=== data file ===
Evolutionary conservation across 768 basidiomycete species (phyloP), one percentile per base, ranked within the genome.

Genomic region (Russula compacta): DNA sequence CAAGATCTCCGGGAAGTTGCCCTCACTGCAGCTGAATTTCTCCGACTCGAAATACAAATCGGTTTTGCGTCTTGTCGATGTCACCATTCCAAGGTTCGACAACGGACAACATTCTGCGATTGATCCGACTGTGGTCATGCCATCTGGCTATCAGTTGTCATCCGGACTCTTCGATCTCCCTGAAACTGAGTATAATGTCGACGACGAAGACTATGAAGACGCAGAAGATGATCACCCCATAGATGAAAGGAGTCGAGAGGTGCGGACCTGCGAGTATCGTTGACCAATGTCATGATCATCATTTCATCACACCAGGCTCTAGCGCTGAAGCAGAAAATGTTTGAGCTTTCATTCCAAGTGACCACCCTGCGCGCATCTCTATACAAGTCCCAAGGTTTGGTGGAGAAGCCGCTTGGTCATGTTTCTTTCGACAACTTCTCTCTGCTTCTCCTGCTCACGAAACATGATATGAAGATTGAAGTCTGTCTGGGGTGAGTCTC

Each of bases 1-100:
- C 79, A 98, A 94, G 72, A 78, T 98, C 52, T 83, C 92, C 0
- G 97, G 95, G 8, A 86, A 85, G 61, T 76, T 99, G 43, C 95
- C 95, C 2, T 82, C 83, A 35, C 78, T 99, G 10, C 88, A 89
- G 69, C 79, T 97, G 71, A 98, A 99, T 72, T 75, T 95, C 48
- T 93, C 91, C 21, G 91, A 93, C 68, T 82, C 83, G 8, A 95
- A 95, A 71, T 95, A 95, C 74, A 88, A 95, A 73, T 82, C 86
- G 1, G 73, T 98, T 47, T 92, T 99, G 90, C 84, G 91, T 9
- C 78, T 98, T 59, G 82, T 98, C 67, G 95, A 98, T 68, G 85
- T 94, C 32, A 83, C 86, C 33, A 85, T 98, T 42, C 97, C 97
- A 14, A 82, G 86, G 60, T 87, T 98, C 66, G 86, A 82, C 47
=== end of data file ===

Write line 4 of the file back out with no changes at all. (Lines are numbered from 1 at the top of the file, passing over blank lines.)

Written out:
- C 79, A 98, A 94, G 72, A 78, T 98, C 52, T 83, C 92, C 0